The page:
[Bookseller: Royal Books, Inc.]
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        Auto-Da-Fe [Signed] [The Tower of Babel; Die Blendung]

      London: Jonathan Cape, 1946. First edition. Hardcover. Near Fine/very good +. A Near Fine copy of the First UK edition, first printing (light wear, minor spotting to the rear board, a touch of light spotting to the topstain and to the other edges of the closed page block), in a Very Good dust jacket (showing some of the common browning to the front and rear panels, some linear indentations to the front panel, some browning and light scuffing with closed tears to the spine -- a difficult dust jacket to find in any better condition), SIGNED BY ELIAS CANETTI on the front free endpaper as follows: "from Elias Canetti". First published as Die Blendung ("The Blinding") in 1935 and later banned in Nazi Germany, the book was translated to English in 1946 by C. V. Wedgwood then published in the UK as "Auto-Da-Fe" (Cape, 1946) and in the US as "The Tower of Babel" (Knopf, 1947). As Canetti did not become widely-known until his "Crowds and Power" was published in 1960, both the Cape and the Knopf first editions are rather scarce. (Canetti intended the novel to be the first installment in a eight-volume series. As he did not write the rest of the planned installments, "Auto-Da-Fe" is not only his debut novel, but also is the only novel he ever published. Both "Crowds and Power", a work of nonfiction, and "Auto-Da-Fe" explore how an individual is affected by his or her participation in a group.) Canetti won the 1981 Nobel Prize in Literature "for writings marked by a broad outlook, a wealth of ideas and artistic power", and "Auto-Da-Fe" is, in our estimation, his best-known work. Of this novel, Salman Rushdie stated: "...no one is spared. Professor and furniture salesman, doctor, housekeeper, and thief all get it in the neck. The remorseless quality of the comedy builds one of the most terrifying literary worlds of the century". Signed copies of Canetti's books are scarce, signed copies of any English translation of his books are scarcer still, and signed copies of any English translation of this title, the work for which he is best known, are extraordinarily so. Altogether a Very Good + or slightly better copy of an uncommon book, difficult to find in nice condition, and SIGNED BY ELIAS CANETTI. RARE INDEED.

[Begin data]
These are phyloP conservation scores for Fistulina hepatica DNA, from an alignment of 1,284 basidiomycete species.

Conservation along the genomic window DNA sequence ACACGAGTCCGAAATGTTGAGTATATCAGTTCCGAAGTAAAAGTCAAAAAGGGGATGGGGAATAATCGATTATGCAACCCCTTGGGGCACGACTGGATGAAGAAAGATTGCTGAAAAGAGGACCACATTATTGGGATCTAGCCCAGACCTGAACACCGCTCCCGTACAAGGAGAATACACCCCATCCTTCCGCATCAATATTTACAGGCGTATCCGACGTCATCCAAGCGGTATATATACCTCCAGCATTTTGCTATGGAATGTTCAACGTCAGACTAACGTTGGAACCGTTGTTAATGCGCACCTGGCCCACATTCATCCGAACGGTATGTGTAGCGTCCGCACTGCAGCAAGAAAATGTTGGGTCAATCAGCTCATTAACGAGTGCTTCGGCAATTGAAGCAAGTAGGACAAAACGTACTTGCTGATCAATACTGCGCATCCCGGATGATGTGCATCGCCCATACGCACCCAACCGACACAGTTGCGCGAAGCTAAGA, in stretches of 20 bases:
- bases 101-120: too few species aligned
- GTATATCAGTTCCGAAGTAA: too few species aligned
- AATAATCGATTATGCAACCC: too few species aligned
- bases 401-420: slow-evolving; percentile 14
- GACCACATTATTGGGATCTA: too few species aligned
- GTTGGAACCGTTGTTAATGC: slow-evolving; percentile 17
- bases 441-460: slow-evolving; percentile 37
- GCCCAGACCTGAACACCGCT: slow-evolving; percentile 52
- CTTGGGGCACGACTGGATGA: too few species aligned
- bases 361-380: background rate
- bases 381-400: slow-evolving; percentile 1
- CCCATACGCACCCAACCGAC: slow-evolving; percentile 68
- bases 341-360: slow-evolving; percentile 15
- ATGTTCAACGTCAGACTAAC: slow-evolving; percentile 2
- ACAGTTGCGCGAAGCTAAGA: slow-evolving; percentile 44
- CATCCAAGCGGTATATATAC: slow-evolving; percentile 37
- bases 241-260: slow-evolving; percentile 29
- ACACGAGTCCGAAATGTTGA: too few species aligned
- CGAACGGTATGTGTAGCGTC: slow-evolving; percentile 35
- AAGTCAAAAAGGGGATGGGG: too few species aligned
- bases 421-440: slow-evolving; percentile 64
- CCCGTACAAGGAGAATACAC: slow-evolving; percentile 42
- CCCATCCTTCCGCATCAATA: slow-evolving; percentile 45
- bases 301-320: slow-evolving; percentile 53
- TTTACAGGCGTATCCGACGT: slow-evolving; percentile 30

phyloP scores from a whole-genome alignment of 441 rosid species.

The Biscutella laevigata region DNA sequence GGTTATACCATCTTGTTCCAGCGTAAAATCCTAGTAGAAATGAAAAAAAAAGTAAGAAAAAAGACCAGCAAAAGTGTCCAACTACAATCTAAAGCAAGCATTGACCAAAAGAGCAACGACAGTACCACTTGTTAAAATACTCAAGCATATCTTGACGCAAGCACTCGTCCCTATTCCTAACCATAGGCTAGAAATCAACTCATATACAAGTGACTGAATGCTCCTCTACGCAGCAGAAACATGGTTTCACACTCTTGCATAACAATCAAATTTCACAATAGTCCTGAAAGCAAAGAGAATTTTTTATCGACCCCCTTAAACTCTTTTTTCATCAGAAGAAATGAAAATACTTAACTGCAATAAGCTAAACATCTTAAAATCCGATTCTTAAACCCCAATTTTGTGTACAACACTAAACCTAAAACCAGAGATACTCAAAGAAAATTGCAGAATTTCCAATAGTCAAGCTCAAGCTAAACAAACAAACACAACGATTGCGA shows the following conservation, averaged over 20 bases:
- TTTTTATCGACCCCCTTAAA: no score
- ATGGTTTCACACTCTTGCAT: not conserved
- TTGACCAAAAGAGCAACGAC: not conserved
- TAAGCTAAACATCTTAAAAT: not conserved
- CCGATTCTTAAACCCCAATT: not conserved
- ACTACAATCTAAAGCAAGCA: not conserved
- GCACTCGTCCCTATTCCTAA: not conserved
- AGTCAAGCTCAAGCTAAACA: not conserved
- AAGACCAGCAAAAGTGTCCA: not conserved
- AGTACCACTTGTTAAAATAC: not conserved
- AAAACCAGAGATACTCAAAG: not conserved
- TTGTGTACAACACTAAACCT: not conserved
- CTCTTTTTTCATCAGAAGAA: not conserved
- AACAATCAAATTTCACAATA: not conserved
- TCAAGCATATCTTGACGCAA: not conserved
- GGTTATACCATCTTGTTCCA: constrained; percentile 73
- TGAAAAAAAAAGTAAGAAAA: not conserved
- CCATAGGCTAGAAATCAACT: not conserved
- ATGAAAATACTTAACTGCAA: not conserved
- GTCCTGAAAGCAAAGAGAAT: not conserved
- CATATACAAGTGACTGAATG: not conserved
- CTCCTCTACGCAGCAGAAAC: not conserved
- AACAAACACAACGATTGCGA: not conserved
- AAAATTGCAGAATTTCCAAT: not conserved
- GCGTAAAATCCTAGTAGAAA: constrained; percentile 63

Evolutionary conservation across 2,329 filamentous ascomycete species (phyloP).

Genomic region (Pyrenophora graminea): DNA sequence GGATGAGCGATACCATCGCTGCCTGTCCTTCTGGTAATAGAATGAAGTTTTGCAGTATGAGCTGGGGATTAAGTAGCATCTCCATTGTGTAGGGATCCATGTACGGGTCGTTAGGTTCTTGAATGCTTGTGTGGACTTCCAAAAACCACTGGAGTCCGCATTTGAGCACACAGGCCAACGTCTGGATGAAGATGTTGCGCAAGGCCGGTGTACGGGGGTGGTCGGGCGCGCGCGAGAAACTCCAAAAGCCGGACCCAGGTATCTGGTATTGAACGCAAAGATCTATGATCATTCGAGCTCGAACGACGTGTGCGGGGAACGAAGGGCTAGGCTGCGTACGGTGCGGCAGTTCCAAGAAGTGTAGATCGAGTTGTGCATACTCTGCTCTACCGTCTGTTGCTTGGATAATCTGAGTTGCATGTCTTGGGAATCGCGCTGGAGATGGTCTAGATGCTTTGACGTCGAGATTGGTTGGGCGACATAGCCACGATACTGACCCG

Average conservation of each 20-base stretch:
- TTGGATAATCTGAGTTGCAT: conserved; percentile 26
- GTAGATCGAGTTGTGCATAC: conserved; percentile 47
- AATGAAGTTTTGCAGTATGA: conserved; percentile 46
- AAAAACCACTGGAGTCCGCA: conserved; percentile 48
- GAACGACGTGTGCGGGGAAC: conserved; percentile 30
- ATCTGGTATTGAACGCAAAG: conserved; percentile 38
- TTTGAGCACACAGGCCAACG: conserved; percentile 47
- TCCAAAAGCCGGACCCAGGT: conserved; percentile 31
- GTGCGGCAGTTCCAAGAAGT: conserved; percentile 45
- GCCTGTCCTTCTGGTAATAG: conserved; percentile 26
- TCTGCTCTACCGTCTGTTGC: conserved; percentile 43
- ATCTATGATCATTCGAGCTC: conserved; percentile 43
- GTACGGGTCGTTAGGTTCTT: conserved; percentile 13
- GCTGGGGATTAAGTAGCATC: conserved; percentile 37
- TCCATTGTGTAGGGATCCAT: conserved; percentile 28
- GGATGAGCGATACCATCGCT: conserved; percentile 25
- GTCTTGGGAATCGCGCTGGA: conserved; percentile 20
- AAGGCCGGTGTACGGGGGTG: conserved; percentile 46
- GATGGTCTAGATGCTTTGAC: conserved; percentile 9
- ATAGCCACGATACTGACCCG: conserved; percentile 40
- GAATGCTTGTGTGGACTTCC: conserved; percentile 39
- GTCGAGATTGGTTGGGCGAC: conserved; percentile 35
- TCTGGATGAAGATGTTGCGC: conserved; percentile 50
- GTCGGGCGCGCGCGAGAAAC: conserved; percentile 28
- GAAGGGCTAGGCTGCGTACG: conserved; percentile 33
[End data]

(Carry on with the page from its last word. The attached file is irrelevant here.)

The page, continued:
[Bookseller: Allington Antiquarian Books, LLC]
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        LA MORT ET LES STATUES Texte de Jean Cocteau; Photos de Pierre Jahan.